At the end of her questline, whether you chose to make love to her or not, Keira decides to leave with her research to try and bargain with King Radovid. She can be killed personally by Geralt, talked into going to Kaer Mohren, or she can be let go to make the deal.
I let her go. After all, her intentions were good, and I figured right made might. Now, having skimmed her wiki article, I can confirm two things. First, I should have talked her into heading to Kaer Mohren. Second, I'm gonna murder King Radovid the moment I get a chance.
See, here's the subversion: There are consequences. Letting Keira go to help the world doesn't help anyone. Radovid, psychopath he is, has her killed and put on a stake in Novigrad, the sick bastard. (How does Radovid have so many apologists amongst the fandom?) I have to give credit to CD Projekt, because that is a detail you will not encounter until far, far later, meaning if you want to save scum to fix it, you require losing tons of progress. The way it works, you have to deal with the consequences of your decision far after you'd expect.
This felt fleshed-out to me. First off, I was genuinely upset I sent my favorite character in the game off to a gruesome demise when I tried to help. Secondly, it motivated both me and my character. Learning what became of Keira means that later, when there is a quest to kill Radovid, I'm motivated to do so, no matter what. And lastly, this is built up incredibly well but without the game showing its full hand to the player.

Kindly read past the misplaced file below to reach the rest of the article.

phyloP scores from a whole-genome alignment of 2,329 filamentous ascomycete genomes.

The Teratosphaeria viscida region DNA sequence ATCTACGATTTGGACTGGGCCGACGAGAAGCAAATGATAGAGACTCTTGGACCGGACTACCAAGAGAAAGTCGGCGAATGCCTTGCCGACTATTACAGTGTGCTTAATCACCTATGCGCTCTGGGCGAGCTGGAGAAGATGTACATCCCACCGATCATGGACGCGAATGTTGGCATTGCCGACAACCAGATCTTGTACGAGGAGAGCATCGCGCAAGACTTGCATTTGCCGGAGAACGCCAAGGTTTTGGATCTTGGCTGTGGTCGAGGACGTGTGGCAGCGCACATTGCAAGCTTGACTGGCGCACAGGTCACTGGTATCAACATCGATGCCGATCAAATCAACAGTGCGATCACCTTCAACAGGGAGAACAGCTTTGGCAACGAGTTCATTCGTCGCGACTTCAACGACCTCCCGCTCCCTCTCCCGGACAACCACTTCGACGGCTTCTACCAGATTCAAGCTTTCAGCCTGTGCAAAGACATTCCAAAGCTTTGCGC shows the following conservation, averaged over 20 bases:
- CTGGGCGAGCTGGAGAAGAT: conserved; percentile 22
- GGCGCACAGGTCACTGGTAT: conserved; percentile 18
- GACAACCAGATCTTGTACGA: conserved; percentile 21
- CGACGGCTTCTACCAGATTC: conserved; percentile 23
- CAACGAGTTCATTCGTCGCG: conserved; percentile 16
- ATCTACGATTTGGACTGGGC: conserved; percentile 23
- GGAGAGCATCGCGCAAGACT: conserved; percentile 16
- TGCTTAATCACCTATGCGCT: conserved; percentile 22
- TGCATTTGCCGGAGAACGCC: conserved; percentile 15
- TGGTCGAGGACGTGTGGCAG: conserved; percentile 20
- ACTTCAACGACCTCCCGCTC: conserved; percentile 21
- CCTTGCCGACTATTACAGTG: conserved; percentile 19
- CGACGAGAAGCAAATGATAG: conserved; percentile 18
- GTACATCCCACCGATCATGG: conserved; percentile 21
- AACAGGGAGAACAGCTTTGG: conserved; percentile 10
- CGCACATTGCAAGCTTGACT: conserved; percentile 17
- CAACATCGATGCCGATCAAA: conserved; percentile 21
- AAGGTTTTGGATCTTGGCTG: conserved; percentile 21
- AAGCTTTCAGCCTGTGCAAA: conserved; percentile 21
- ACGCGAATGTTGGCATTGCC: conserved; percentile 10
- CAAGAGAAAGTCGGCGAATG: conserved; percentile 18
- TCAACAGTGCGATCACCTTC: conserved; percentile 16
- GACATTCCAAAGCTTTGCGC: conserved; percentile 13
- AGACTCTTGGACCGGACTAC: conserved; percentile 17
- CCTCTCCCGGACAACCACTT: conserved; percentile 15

You know how I mentioned A Towerful of Mice? For a quick summary, that quest presents Geralt with two choices: Trust an obvious benign choice, which is one blue aura away from being a generic "good" option, or interrogate everything. The latter is the right thing to do. The quest subverts the expectation that trusting people makes for a happy ending, by instead having a happy ending if you play detective and end on a genuinely peaceful solution. It beautifully subverts the "good" choice while also offering a happy ending. It's lovely.
Keira's storyline is the same way. I assumed I was doing the right thing in trusting Radovid and trusting Keira's judgement. After all, I figured out A Towerful of Mice. I thought after that subversion, the game was done tricking me. I figured sending Keira off was going to help people, and that there could be a peaceful solution.
See, A Towerful of Mice also serves as foreshadowing to the uninitiated as well. If somebody picked the "good" option in that sidequest and saw its horrific consequences, they would be wary. Instead, I picked out the consequences of the horrific quest, but didn't think for a moment about the consequences of the "reward" period after.
In the end, I was met with a scenario that genuinely upset me, motivation to finish the game, and a hell of a grudge against one King Radovid V. Well played, Wild Hunt. Well played.